The ban on aliens with HIV was first imposed administratively, by the Public Health Service, in 1987, when fear of AIDS was at its peak and the disease was effectively untreatable. As therapies became available, public health authorities soon came to believe that the policy merely drove the disease underground and thus was ineffective, if not counterproductive. The first Bush administration and then the Clinton administration tried to revoke it. To no avail: In 1993, Congress wrote the HIV ban into law. No other disease faces such a statutory ban.
Even in 1993, the ban made little sense. America was the world’s epicenter of AIDS, exporting rather than importing the disease, and so aliens were far more likely to get HIV in America than to bring it in. Anyway, the policy never required an HIV test for entry; only when an alien seeks permanent-resident status, usually after having already been in the country for years, is the blood test routinely required. So the policy, as put into practice, is about kicking people out, not keeping them out.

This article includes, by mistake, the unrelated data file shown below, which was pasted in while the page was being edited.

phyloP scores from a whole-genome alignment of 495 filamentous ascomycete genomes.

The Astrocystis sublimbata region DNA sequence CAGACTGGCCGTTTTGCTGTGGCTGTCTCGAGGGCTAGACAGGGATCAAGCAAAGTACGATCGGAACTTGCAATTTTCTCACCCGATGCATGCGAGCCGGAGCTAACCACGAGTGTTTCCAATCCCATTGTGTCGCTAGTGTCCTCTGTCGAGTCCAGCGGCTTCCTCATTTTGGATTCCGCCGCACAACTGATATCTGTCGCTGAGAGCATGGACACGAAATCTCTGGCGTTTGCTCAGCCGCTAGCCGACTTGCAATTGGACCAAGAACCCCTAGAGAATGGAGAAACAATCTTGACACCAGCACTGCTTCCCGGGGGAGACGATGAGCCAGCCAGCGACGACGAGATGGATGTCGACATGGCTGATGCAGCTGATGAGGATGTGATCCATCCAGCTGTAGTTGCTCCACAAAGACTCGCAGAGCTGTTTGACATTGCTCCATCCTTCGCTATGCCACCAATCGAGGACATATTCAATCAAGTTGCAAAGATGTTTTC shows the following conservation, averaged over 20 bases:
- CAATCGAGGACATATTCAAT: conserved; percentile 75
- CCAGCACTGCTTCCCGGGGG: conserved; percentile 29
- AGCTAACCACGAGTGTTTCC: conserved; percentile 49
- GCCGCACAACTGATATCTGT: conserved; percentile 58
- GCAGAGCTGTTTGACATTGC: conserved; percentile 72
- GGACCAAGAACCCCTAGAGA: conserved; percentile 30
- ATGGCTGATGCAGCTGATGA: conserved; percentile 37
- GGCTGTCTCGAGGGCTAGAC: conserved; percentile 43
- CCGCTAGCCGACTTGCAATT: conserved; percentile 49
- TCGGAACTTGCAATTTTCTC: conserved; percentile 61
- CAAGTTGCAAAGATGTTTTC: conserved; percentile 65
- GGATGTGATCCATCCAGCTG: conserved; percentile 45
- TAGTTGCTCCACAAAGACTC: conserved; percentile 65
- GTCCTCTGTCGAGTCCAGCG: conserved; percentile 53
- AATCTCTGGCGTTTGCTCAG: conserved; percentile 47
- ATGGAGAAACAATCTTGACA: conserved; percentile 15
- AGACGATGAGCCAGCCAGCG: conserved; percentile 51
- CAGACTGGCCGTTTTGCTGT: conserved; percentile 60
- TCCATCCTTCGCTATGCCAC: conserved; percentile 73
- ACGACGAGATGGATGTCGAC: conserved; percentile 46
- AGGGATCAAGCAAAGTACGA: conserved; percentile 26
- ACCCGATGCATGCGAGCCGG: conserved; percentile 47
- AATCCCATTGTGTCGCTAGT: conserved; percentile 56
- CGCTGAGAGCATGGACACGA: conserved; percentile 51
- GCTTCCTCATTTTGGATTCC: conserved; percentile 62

Congress was worried about the costs of welfare and publicly funded care for immigrants with AIDS. A valid concern, but one addressed by the underlying immigration law, which bars aliens deemed likely to become a “public charge,” whatever their disease. Today, diabetics and cancer patients can visit and live in the United States on showing they have insurance or resources to keep themselves off the welfare rolls; only people with HIV are barred, whether they are sick or not. This is discrimination, pure and simple.